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One of them has been compared to a totem pole, and another has been compared to an oil derrick.
Now, a FirstEnergy Corp. spokesman has an explanation for why some of those poles going in along West Main Street in Ravenna seem so much larger than their predecessors.
Earlier this year, FirstEnergy launched its "Energizing the Future" initiative on the west side of Ravenna, as well as part of Ravenna Township. That involved removing multiple trees in Ravenna neighborhoods, causing ire among some residents.
First Energy is spending $1.8 million to rebuild the power line, which runs about 1.5 miles between two substations in the city, said Doug Collafella, a spokesman for First Energy Corp. The project includes new poles and wires and smart technology that can isolate power outages and boost reliability. The poles being replaced have stood there for many decades, he said.
The program was supposed to replace all poles, which stood about 85 feet high, with identical poles, Collafella said. The affected area roughly runs from the Brown Middle School area of West Main Street, east to Madison and West Riddle to the substation near Mill Road.
However, when the new poles were installed recently, they didn't look identical to some residents. Some looked a little more stout and a bit taller. Others, like the metal structure at Spring Street and S.R. 59 in Ravenna Township, looked dramatically different.
Collafella said the project involves an extra set of wires across the top. Because of that, most of the new wooden poles along West Main Street are a little taller and a bit more stout to accommodate the additional weight of the extra wires.
However, the "totem pole" type structure, near Oakwood Street along the north side of Main Street, is different. It's what's known as a "stub pole," Collafella said. Its job is to hold up the pole across the street via wires connected to the top that cross the roadway.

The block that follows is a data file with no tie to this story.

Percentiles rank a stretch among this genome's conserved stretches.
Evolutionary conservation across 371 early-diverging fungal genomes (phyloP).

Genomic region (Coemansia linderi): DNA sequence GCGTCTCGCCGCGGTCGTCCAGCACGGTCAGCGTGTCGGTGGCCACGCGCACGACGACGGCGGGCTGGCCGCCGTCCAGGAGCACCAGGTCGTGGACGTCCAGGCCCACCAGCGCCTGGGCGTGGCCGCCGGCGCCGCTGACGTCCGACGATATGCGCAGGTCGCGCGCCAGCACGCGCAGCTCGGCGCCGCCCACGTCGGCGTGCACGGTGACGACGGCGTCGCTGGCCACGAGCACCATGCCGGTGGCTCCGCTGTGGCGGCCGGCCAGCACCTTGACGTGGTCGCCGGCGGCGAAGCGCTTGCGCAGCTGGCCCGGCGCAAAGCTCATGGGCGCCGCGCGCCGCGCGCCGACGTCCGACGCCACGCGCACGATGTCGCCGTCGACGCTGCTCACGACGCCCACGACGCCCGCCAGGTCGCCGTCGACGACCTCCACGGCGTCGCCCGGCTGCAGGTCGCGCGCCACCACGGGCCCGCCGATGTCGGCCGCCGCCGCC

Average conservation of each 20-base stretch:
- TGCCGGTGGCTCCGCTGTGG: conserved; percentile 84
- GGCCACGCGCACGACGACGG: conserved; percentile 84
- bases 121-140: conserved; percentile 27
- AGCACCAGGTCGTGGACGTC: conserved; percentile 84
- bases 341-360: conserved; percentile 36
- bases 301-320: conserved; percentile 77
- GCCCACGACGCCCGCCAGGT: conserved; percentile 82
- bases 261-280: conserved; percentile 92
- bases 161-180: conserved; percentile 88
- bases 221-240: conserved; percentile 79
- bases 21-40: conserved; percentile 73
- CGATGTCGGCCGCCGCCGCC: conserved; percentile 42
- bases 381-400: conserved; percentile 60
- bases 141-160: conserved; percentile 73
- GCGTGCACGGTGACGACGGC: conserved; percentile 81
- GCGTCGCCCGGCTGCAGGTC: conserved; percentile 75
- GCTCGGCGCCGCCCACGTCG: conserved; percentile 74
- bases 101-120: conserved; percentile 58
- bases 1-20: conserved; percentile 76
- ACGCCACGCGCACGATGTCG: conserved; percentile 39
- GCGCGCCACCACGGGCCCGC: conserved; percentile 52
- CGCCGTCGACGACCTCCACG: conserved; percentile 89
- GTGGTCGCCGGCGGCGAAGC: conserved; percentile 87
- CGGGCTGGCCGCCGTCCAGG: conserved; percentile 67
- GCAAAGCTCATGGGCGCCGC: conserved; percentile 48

However, it was put in the middle of the sidewalk, and a gas line in the area was blamed for its placement. City officials asked First Energy to either move the pole or re-route the sidewalk around the pole.
Collafella said that since sidewalk easements would be needed to move the sidewalk, First Energy has decided to move the pole back, into the yard behind it.
The large metal pole at Spring Street is located at a place where two lines change direction, he said. To avoid a large guy wire, he said, First Energy made an engineering decision to put in the large metal structure instead.
Patrick Jeffers, assistant city engineer for Ravenna, said the power company also agreed to set some of the poles back to avoid having to move them again during a planned future widening of West Main Street.
He also pointed out that First Energy is a public utility, and the city doesn't have a lot of control when it comes to such projects.
The new lines are expected to be "energized" by the end of this month, Collafella said.
We stupidly voted for the politicains that allowed this rape of bucolic Ravenna. Lines could have been put underground or along the tracks like other citiies. Our elected officials have sanctioned destroying residential beauty and values to a worthless industrial appearance. May the souls of the faithflly departed trees forgive the evil elected officials and profiteers.